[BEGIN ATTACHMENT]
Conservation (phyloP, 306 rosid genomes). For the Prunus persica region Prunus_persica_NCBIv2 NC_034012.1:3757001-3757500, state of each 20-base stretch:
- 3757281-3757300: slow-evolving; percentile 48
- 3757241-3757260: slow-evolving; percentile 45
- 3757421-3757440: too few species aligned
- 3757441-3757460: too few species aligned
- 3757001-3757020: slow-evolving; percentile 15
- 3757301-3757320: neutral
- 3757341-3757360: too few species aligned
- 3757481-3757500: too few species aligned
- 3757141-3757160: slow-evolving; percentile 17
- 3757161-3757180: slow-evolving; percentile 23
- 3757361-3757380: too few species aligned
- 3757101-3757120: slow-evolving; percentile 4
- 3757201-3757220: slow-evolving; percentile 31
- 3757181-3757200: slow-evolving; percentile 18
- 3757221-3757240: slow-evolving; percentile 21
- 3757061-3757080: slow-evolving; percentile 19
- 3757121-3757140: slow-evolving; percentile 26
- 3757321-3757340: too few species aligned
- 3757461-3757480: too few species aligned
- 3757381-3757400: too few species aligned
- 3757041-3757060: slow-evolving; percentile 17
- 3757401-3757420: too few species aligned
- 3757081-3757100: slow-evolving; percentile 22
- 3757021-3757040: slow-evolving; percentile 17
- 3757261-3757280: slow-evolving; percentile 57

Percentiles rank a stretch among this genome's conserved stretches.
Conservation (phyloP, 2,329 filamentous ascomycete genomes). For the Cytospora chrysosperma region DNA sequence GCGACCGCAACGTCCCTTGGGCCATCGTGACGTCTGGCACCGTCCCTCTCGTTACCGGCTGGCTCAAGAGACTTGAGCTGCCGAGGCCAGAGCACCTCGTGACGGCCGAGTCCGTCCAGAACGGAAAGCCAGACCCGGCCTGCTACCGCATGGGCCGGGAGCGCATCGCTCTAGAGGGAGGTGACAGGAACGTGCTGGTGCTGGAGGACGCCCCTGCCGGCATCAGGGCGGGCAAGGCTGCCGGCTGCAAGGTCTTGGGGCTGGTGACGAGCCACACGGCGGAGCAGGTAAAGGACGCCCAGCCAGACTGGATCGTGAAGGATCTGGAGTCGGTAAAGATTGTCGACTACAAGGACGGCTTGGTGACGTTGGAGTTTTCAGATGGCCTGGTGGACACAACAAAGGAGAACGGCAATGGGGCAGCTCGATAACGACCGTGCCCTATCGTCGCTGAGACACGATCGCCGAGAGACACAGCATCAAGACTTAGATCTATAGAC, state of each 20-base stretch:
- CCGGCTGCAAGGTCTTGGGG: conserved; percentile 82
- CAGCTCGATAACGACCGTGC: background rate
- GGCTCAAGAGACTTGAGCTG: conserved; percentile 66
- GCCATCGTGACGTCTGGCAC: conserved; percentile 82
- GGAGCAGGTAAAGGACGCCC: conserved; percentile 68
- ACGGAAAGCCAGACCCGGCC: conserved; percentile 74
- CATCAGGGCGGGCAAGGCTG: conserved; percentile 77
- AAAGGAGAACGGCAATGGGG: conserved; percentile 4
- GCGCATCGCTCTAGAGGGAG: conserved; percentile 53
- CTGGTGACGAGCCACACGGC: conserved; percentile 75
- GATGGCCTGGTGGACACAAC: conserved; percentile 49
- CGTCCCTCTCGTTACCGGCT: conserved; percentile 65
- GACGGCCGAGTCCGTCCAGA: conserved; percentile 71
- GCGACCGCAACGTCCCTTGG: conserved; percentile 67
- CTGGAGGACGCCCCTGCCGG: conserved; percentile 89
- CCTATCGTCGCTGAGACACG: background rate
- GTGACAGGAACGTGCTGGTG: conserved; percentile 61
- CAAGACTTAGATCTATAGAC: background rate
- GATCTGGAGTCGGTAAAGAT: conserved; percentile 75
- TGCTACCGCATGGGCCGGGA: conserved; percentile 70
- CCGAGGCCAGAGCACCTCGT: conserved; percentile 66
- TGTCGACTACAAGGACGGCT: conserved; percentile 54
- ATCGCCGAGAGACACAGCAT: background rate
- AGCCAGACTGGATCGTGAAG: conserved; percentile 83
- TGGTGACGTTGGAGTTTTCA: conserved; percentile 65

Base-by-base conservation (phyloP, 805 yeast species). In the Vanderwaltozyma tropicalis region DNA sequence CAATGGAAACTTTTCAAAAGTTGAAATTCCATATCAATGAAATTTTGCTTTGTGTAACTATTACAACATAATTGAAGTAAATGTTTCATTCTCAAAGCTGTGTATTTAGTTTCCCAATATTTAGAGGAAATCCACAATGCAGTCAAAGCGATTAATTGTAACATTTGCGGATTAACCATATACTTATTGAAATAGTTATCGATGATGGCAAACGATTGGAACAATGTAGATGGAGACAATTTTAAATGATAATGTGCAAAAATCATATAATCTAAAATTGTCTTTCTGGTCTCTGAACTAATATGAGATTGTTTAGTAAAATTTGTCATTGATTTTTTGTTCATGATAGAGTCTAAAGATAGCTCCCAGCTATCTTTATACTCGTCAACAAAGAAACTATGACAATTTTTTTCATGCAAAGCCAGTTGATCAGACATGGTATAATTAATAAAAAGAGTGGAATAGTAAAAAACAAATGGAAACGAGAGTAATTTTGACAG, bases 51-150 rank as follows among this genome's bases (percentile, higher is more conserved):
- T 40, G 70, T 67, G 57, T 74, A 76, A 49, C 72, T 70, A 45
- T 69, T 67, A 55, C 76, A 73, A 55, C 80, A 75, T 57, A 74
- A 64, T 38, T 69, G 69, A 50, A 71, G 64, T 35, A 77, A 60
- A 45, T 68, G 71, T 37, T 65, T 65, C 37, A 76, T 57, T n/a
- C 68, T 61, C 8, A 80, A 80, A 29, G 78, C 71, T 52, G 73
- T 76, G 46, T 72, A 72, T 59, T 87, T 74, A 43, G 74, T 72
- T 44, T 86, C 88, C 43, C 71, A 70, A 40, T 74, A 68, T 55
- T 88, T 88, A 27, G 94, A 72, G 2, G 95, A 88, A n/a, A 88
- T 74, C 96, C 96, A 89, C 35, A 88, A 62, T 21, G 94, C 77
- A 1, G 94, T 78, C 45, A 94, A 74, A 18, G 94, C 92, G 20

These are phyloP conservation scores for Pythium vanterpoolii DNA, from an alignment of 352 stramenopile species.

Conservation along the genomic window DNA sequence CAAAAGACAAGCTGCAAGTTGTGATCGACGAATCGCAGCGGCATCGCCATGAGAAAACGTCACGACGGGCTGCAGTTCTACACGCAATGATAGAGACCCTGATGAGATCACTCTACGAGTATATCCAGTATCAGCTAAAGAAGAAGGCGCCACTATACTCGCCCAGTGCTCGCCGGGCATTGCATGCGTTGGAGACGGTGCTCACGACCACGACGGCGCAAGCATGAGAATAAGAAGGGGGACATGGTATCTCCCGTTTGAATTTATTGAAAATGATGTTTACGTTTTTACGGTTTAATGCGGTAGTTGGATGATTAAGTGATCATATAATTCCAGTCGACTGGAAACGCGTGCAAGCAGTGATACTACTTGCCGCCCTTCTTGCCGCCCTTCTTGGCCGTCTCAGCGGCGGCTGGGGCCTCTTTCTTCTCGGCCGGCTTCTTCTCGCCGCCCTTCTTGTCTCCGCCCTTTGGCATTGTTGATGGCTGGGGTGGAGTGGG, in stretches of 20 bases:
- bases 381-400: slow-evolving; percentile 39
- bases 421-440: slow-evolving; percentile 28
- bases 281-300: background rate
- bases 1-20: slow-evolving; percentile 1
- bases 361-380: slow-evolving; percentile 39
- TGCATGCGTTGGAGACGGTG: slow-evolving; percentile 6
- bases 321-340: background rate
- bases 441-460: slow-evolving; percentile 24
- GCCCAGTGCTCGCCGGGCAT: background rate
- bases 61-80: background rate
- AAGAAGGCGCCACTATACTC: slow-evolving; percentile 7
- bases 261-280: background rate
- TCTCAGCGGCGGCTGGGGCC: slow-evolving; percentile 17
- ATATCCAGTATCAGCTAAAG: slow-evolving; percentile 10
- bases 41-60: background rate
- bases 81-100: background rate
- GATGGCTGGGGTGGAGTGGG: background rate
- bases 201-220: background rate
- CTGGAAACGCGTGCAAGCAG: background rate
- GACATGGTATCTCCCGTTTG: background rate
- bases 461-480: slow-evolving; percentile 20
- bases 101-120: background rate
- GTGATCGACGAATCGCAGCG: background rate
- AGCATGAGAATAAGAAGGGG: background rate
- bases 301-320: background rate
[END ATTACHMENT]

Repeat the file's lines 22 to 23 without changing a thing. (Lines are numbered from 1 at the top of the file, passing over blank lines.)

- 3757041-3757060: slow-evolving; percentile 17
- 3757401-3757420: too few species aligned